What’s the Difference Between an Argument and a Discussion?

When the goal of an argument is to win, it's already lost.

One thing that I have determined throughout my experience at Cassie Reid Counseling and as the director of Marriage and Family Therapy at The King’s University is that yelling doesn’t work. Although this may seem rudimentary to most, it is actually more important and beneficial than one might realize. Lately, I have been trying to determine what the difference is between an argument and a discussion. My most recent research has focused on the actual answers I have been given from clients. 

I have gotten a plethora of different responses. One likened the argument to a fight in that someone wins and loses, while others have told me that arguments are usually hostile and discussions are calmer. From my own experiences as a wife and a counselor, I feel that I finally have a grasp on what the fundamental difference is between an argument and a discussion. 

It’s the volume level. When an argument occurs, one individual typically raises their voice while the other person feels it necessary to raise their own voice even more. I often refer to this scenario as an argument escalation. On the one hand it seems like each individual is trying to dominate the other during the conversation and on the other hand it seems possible that the one raising their voice the most feels as though they are being heard the least. For whatever reason, the volume increases and the seemingly harmful discussion turns into an all-out verbal—and sometimes physical—fight.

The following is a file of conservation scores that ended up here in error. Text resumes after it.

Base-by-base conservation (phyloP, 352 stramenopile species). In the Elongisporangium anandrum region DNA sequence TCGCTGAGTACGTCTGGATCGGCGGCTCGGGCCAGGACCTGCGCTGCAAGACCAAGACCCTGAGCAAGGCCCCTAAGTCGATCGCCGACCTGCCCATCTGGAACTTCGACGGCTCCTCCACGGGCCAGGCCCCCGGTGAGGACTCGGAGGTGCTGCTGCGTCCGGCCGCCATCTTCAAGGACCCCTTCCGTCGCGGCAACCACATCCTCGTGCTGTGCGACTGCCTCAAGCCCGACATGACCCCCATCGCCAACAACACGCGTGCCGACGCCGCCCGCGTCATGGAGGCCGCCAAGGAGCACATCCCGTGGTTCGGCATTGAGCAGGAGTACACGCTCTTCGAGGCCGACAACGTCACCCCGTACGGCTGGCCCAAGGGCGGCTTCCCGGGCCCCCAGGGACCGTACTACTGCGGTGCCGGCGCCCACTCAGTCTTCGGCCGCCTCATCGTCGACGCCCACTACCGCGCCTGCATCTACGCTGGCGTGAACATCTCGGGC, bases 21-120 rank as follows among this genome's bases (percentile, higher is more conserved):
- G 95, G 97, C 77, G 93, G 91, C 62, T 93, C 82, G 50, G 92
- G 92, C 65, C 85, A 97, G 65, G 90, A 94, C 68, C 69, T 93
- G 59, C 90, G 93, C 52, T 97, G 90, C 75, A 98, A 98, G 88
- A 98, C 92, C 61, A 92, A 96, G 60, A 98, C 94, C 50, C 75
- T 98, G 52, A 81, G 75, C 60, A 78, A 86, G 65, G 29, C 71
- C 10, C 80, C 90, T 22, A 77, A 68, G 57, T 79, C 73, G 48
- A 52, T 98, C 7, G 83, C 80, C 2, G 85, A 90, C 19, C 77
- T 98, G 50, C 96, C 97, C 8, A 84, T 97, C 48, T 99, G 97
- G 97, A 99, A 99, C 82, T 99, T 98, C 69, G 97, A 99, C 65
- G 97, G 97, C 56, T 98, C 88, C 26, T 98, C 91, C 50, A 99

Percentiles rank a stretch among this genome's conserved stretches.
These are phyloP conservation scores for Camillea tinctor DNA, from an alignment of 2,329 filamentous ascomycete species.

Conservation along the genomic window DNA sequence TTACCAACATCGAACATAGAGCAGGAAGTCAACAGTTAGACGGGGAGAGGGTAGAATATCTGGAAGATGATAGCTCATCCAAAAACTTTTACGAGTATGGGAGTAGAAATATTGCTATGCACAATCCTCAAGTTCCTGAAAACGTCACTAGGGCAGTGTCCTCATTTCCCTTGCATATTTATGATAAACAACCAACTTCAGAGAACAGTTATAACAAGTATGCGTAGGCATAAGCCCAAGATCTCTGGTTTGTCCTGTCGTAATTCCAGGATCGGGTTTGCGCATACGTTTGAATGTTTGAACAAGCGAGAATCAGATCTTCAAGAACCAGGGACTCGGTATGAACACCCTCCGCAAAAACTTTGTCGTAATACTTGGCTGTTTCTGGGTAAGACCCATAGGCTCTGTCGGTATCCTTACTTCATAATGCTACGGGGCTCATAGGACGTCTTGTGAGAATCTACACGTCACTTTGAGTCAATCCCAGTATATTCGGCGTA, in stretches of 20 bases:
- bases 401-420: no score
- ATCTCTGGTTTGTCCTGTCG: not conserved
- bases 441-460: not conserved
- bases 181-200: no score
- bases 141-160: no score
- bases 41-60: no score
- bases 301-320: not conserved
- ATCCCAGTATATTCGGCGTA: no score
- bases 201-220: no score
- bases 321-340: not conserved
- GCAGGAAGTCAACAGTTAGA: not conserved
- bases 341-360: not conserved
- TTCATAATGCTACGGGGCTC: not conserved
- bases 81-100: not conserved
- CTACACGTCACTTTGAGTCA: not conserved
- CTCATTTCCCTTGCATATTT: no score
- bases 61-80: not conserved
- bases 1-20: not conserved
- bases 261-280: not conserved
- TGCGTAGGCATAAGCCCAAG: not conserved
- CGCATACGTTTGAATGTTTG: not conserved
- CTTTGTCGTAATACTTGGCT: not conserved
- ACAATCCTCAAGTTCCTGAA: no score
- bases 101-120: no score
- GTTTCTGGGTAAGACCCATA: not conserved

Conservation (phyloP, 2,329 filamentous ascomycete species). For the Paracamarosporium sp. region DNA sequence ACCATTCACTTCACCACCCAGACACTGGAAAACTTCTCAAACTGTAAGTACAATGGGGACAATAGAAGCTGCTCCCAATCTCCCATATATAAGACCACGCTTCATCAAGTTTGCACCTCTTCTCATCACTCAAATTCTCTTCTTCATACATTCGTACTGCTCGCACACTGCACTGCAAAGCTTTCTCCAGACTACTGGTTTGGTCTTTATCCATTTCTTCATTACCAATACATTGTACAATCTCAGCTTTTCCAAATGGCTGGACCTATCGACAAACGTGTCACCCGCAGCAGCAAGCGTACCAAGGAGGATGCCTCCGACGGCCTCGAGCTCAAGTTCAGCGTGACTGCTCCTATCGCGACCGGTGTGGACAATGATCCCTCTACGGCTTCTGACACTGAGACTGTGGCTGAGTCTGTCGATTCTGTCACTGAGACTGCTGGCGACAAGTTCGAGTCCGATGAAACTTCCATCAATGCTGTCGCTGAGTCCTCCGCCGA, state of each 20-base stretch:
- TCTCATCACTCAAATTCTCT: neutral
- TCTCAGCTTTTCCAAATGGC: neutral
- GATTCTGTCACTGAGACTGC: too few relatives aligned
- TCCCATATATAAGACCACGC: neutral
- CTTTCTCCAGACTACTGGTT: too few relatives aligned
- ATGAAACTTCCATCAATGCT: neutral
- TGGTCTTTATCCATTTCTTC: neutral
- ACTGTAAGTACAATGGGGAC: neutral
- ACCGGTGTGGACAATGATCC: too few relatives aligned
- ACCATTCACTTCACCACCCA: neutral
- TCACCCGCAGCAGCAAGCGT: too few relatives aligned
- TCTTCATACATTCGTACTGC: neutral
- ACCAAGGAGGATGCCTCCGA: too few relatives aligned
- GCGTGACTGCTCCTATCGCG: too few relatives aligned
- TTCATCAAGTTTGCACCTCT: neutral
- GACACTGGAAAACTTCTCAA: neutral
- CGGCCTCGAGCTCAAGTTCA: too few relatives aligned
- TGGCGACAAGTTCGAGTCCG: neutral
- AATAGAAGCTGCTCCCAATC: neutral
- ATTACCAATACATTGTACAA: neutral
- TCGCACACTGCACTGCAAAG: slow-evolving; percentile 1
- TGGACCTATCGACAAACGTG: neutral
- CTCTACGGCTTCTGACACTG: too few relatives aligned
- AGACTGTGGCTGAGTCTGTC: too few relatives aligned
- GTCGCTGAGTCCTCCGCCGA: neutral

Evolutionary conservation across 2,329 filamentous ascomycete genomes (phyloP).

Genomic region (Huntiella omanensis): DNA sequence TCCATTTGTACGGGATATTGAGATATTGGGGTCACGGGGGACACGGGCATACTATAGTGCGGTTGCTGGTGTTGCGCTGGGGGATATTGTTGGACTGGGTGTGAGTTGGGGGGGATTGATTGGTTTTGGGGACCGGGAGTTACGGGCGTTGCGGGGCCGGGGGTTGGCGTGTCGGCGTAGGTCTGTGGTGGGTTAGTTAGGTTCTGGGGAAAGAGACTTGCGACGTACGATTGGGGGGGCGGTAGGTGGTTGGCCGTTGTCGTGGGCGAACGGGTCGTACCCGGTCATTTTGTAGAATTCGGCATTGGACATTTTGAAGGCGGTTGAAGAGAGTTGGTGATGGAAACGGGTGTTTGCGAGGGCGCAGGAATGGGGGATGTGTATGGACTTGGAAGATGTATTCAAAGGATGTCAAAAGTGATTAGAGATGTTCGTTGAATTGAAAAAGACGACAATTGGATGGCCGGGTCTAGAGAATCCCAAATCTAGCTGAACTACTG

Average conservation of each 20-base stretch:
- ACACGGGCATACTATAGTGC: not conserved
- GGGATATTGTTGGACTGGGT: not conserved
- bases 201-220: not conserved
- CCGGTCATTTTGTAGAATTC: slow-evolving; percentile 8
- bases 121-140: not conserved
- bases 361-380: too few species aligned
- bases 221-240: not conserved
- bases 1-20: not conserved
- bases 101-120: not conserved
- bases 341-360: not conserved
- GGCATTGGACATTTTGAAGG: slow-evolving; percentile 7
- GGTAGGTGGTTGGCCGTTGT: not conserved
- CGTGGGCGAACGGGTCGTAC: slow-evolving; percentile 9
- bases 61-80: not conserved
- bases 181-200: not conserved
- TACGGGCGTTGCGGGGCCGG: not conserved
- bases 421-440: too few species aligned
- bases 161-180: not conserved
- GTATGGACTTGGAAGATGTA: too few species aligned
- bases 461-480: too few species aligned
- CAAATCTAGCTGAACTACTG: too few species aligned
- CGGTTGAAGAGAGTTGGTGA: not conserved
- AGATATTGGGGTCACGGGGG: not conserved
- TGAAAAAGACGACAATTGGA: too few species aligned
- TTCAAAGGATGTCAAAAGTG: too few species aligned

The reason yelling in an argumentative fashion doesn’t work is that feelings get hurt and eventually there is a winner and a loser. Inevitably, at least in a marriage or serious long term relationship you both lose. Even if one wins the argument, they have successfully wounded their partner emotionally and they lose out on something much greater. 

Instead of winning the argument and hurting the spouse, I suggest that we attempt to have discussions instead. Instead of raising our voices or fists at one another we should challenge ourselves to engage in a calm, reasonable discussion in which compromise occurs and everyone walks away with something. Ephesians 5:25 calls husbands to love their wives just as Christ also loved the Church and gave Himself up for her. Although this may seem easier said than done, God gives us an opportunity to grow in our relationships by honoring our spouse each and every day just as He honored and sacrificed so much for the Church. 

Dr. Cassie Reid
Dr. Cassie Reidhttp://collective.tku.edu
Dr. Cassie Reid is associate professor of counseling and director of the Master of Marriage and Family Therapy program at The King's University in Southlake, Texas.